I am now browner and rounder and probably a lot nicer.

And I am ready to pull my needles from the earth, dust them off and knit. When I want to, what I want to. Otherwise, is there really any point at all?

Wednesday 26 June 2013

Knitting is the Answer

Cousin P sent me a text a little while back.
"I'm really, really, really, really bored... Any ideas?"

I must admit I was perplexed. I couldn't recall the last time I had suffered with boredom. I could remember the feeling well, the heavy, fed up weight in your stomach as time stretches out, empty and dull and seemingly endless without the slightest glimmer of interest or excitement, but it was not an emotion that had darkened my mindset for quite some time.

Always striving to be a good and dutiful Big Cousin I set to and compiled a list of things to do to evade boredom. I was really quite pleased with the end result, it included social suggestions, family time, productive household tasks, creative activities such as card making, organisational jobs (although I do realise not everybody loves filing quite as much as I do), something exercise related and, it goes without saying, knitting.

That was when I realised why I am not a victim of tedium, why I am immune from this dreaded state. I am no mere mortal, I am a Knitter. The Beast of Bore simply cannot touch this.

The concept of boredom played on my mind a little after this Cousin P's message. What is this odd feeling our species is subjected to from time to time? I had a little look into the causes and the Internet came back, as ever, with many, many responses.

C.D Fisher defines boredom as 'an affective state in which an individual feels a pervasive lack of interest in an activity' (according to Wikipedia). It says boredom is a condition characterised by the perception of one's environment as dull, tedious, lacking in stimulation. 

Dr John Eastwood says boredom has been associated with depression and anxiety, according to The Guardian in their article 'Is Boredom Bad For Your Health?' 

Art Markman, in his article 'what is Boredom?', points out that boredom often occurs when you have little control over your environment, when waiting for a delayed flight or in a lecture, for example.

Do you want to know what I say? Knitting is the answer.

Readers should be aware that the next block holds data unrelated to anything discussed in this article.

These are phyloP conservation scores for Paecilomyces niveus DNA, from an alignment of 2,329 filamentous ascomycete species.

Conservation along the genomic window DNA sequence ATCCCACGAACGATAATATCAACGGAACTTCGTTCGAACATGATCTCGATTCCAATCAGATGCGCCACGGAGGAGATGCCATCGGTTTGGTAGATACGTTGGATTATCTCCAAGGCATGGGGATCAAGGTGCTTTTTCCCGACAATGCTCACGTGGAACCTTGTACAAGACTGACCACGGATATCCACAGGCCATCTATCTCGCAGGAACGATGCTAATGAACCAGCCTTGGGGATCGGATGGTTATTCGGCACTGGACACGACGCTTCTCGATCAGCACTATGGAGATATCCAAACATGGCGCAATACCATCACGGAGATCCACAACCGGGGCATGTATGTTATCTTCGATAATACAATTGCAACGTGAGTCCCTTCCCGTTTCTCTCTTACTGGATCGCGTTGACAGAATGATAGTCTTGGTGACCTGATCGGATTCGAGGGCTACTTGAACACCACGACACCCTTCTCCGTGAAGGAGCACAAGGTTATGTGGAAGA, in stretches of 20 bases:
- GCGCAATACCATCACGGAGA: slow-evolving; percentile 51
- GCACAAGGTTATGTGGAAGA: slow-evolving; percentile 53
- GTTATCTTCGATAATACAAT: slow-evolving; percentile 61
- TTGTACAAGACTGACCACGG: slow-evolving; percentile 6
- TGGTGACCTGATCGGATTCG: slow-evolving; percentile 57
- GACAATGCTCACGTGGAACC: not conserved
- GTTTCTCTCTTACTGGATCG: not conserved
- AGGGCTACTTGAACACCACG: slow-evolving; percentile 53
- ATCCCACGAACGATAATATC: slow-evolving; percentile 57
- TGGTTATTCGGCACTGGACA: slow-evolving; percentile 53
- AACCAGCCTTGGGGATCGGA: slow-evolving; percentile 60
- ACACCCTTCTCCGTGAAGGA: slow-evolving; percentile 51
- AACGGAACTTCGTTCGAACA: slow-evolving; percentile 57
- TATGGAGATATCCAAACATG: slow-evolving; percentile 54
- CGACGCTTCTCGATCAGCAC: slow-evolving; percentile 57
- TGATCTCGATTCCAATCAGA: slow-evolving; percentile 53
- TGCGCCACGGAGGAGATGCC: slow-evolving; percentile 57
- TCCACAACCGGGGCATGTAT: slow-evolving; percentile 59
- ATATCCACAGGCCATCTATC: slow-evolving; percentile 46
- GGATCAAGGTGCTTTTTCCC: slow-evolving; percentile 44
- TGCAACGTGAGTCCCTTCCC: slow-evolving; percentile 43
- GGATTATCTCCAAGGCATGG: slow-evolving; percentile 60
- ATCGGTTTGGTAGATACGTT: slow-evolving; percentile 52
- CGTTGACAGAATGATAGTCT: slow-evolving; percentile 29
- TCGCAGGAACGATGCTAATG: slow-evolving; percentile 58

And some articles seem to agree with me. WikiHow's 'How to Avoid Boredom' guide puts forward several suggestions: try something new - easy! I've never knitted a pair of socks, I'm yet to take a pair of scissors to my hand knitted jumper and cut a steek, my next set of gloves will be my first, I've never knitted a throw, a hot water bottle cover, a balaclava! I haven't dabbled in gorilla knitting (yet), I could go on because (and please do excuse the over used phrase but I feel it is absolutely appropriate here) the possibilities are endless. 

WikiHow advises that to avoid boredom one should be 'active with an interesting group of people.' Knitting groups ahoy, ey?! The guide orders one to fire up ones imagination, well if a scoot around Ravelry doesn't do just that you are lost to us all. I have limited my Ravelry usage as I will have a breakdown if my queue gets any longer!

In fact WikiHow actually states knitting as a suggested hobby.

Knitting answers the lack of control issues raised by Art Markman because you are at the head of the table when it comes to your knitting. I am not saying that a knitter never grows tired of a particular project  but when this happens there are countless others cooing at you from the background, impatiently waiting for your trained eye to fall upon them, watch them dance and twirl for you and allow them to entice you in with their scrumptious textures and exquisite stitch patterns. You are hooked and you are far from bored.

Now this doesn't give you the power to make every flight land on time, every lecture grab your full attention, but it does mean that there is a project for every occasion. A delayed flight is  not an inconvenience, it is an opportunity to knit a few more rows and watch your sock, jumper, hat, cowl, baby blanket come that little bit closer to completion. And what a wonderful feeling that is.

I felt a little tedium begin to  trickle through my veins the other evening as I began yet another tea towel and this happened:

I designed my first jumper! I worked out the gauge, measured up, wrote up a very rough pattern and fearlessly cast on. There will be a thousand mistakes but who cares?! I certainly wasn't bored anymore! 

Art Markman, among others, advises meditation to help one relax and 'relieve arousal'. Well, why meditate when you can knit? Far more productive in my view. 

As Sarah E White says in her article 'Knitting for Stress Relief' activities like knitting and crochet can cause a relaxation response similar to meditation that can be quite calming (until you have to frog inches of knitting for a silly mistake anyway!).

Sarah is right, knitting, at times, such as the third count up of your 294 stitch cast on resulting in a different number counted FOR THE THIRD TIME, or as she says, the ripping back of your precious work, can be ever so frustrating, but most of the time it creates such a calming feeling.

I have been known to describe it as therapeutic, hypnotic even. I will always remember one morning during my university days some friends and I were lounging in my flat in a hungover haze, suffering terribly. I, of course, was knitting through it and I vividly recall glancing up to find each and every one of my friends staring gormlessly, dry mouths hanging slightly open, chins barely lifted form their chests, at my knitting needles as they clacked together quietly, slowly and steadily, knot after knot, creating a, i'll be honest, pretty holey fabric.